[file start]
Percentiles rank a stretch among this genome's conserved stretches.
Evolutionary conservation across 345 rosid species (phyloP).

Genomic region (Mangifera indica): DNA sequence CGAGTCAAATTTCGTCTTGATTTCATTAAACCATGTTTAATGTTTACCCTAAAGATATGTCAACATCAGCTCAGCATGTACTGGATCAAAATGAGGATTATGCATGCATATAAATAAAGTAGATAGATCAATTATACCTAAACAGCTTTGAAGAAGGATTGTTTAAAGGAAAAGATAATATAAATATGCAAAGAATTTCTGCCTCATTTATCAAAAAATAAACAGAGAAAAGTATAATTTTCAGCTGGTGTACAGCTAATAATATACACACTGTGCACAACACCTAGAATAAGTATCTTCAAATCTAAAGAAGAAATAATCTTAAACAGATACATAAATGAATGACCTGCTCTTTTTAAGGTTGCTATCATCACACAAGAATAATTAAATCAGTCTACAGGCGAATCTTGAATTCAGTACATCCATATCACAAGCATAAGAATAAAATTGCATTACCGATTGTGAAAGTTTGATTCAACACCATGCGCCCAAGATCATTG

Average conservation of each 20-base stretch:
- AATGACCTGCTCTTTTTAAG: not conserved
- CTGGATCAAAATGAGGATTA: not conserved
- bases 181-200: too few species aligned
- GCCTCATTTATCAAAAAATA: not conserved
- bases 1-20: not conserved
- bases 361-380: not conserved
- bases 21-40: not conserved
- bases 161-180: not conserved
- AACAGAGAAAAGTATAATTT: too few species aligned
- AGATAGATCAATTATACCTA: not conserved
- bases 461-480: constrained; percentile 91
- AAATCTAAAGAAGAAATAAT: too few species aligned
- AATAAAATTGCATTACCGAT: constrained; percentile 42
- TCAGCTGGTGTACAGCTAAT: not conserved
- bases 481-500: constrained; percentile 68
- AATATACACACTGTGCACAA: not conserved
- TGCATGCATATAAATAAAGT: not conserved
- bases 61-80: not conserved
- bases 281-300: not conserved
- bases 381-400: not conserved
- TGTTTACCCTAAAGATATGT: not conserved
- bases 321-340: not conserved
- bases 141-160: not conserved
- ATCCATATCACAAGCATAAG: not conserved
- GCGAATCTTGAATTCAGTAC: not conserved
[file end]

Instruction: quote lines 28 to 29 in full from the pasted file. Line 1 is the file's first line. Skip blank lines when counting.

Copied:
- ATCCATATCACAAGCATAAG: not conserved
- GCGAATCTTGAATTCAGTAC: not conserved